Journalism Dominated by White men

Recent figures published by the City University of London indicate that 94% of journalism is dominated by white people, with 55% of them being male.

Despite the fact that more women are entering the profession, they are underpaid and under promoted statistically. 86% of journalists in the UK were found to have completed a minimum of a bachelor’s degree.

The survey nevertheless shed light on the fact that 65% of those entering the profession within the last 3 years have been female, and it is hoped that this trend will redress the gender disparity.

Immigrants are significantly under-represented, with just 0.2% of them being black, and 0.4% Muslim. The current percentage of blacks is 3% and Muslims 5%.

Nearly 50% of females earned less than £2,400 a month, compared to only a third of males.

One survey participant told the Guardian: “There are a few of us who’ve been working at the company for quite a while and haven’t had any kind of pay rise, whereas men in similar positions have climbed up the ladder.”

Female journalists are often unable to be promoted from junior management positions, whereas more men fill senior posts according to the research. Nearly half of women who have worked in the industry for between six and 10 years are still “rank and file journalists”, while 64% of men with similar time in the industry had been promoted into junior or senior management positions, laying bare apparent sexism within the industry.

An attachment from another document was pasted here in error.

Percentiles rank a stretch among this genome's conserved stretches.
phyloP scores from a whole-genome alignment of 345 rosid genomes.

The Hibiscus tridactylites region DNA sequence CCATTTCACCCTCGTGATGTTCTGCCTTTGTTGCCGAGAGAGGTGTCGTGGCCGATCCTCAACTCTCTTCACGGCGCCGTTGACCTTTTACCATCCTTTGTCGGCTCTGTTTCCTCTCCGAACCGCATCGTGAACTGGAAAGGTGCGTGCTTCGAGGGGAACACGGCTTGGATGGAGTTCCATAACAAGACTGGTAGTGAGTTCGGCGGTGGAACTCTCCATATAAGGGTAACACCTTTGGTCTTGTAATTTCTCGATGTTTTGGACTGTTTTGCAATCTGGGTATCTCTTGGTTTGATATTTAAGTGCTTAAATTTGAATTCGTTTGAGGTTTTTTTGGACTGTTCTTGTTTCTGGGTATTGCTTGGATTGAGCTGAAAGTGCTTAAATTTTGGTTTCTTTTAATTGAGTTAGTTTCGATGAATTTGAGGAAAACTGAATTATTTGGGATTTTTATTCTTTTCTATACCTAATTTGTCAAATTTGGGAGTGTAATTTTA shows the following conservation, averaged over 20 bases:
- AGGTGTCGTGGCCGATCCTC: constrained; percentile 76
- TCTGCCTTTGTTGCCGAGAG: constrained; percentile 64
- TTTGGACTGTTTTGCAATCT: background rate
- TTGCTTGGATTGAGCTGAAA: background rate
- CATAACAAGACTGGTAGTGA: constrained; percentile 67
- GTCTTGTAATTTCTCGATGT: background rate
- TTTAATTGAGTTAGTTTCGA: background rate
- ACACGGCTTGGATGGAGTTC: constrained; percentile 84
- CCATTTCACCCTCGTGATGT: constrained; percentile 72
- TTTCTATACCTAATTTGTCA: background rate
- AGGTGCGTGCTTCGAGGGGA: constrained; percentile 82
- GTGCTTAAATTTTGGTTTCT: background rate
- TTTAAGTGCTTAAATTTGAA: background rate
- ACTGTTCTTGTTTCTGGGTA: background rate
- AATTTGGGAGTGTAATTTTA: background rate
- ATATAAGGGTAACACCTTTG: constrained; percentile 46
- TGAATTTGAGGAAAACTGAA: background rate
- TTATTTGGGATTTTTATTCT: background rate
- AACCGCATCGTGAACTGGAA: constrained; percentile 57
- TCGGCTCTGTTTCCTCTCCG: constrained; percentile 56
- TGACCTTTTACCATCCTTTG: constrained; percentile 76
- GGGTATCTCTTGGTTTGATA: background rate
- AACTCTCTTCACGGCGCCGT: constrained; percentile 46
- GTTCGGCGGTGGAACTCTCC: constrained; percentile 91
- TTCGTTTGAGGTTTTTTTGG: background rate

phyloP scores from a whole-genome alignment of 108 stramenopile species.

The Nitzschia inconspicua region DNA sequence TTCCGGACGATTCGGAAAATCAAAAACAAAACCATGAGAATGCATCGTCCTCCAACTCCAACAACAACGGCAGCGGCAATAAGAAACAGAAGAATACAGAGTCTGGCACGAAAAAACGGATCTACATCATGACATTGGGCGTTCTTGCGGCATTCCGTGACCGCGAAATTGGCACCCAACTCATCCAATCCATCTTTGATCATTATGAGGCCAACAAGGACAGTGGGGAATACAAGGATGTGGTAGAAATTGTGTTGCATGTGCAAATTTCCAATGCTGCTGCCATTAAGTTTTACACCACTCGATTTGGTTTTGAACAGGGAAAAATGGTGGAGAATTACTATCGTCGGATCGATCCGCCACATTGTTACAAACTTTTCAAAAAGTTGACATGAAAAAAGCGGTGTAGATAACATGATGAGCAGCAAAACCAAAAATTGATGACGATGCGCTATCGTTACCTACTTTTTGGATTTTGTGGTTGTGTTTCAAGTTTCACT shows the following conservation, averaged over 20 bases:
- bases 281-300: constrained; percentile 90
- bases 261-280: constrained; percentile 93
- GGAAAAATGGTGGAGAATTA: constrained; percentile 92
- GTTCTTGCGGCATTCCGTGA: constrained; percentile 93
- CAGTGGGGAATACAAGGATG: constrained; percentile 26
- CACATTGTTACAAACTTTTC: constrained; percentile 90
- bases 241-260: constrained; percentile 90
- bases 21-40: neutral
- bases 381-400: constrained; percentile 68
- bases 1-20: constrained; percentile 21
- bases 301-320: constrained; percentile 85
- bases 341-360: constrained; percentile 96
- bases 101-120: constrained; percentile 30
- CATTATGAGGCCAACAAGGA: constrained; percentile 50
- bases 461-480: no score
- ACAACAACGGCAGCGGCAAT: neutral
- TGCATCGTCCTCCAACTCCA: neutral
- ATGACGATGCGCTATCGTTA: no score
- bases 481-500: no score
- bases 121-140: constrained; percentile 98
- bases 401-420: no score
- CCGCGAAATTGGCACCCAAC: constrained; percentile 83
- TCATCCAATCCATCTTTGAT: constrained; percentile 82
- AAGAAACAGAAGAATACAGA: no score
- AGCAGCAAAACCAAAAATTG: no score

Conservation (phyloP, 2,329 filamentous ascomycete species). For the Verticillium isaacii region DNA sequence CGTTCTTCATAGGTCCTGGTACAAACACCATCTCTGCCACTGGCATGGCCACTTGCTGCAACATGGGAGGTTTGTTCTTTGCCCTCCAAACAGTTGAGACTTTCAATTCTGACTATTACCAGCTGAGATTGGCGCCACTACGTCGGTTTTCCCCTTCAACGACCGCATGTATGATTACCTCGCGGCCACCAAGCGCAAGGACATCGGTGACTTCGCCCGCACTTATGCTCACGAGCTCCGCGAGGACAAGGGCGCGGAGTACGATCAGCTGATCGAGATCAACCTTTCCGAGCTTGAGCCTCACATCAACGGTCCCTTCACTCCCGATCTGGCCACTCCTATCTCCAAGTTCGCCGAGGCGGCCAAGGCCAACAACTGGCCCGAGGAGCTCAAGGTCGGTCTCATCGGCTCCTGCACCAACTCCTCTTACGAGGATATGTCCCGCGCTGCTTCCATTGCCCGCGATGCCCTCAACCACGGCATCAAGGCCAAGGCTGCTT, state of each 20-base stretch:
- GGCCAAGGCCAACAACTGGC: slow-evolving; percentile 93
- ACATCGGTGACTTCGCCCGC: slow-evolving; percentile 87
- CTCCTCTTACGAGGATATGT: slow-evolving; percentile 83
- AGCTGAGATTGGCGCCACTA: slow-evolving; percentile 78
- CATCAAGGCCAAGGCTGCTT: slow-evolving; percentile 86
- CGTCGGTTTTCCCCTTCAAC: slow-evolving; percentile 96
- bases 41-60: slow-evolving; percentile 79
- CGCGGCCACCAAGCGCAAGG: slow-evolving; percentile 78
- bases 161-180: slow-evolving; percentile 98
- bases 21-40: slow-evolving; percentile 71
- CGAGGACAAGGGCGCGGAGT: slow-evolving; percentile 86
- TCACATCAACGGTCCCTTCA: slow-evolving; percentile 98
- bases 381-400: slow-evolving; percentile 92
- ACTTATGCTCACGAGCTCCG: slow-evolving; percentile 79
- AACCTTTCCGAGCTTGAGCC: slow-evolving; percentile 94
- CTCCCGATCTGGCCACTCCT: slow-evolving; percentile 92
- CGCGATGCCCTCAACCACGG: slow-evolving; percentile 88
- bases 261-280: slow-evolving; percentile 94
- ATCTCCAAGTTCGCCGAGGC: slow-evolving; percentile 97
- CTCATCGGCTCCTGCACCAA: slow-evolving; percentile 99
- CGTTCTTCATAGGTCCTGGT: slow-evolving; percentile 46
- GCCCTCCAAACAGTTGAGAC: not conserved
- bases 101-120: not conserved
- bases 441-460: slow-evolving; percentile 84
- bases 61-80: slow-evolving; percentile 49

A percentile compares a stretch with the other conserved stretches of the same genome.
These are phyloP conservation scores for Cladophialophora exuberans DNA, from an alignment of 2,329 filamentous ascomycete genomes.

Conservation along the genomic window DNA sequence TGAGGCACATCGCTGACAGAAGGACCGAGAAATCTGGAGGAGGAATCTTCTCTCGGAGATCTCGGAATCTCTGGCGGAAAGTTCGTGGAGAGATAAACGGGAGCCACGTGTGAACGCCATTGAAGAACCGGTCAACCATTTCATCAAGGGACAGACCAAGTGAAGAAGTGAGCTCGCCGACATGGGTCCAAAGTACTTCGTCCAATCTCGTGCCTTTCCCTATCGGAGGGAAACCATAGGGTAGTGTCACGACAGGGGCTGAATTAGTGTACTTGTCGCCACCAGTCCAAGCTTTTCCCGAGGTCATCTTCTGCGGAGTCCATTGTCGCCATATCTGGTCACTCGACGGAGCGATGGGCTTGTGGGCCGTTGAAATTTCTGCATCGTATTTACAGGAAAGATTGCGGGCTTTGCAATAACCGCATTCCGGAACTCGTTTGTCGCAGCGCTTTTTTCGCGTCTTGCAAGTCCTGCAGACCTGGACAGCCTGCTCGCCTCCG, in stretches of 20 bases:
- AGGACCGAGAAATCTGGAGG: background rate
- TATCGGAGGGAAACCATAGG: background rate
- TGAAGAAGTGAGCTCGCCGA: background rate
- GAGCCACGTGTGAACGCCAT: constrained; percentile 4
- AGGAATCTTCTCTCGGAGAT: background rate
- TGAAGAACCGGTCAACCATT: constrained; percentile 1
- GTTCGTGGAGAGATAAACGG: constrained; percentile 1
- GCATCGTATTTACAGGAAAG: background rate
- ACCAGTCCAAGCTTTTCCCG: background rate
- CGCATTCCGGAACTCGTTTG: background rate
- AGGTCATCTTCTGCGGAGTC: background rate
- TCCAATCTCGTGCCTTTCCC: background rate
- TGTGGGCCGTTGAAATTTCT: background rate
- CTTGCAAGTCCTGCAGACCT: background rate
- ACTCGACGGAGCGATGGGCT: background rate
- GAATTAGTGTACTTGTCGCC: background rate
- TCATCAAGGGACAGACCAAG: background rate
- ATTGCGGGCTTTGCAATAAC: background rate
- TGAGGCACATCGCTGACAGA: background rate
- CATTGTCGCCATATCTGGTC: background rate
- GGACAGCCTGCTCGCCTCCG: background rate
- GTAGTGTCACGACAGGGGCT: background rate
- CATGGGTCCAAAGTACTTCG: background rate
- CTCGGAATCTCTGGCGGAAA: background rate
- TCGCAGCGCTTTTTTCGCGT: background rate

A Muslim survey participant told the Guardian he had found it increasingly hard to get new jobs in recent years: “Consistently I’ve not really got anywhere, to such an extent that once I applied for the same job using an English-sounding name and I did get an interview”, he said.

Michelle Stanistreet, the general secretary of the National Union of Journalists, asserted that the survey showed that the industry’s efforts to deal with inequalities were failing: “The findings are despite decades of legislation and various government and employer initiatives that have attempted to address inequality in media workplaces.”

A spokesperson for Guardian News and Media said: “As a global news organisation we want to reflect the world we report on and the audiences we serve. We are committed to promoting equality, diversity and inclusion across all aspects and levels of our business, and run a number of programmes to encourage and support increased diversity.”

Written By:

Daniel James


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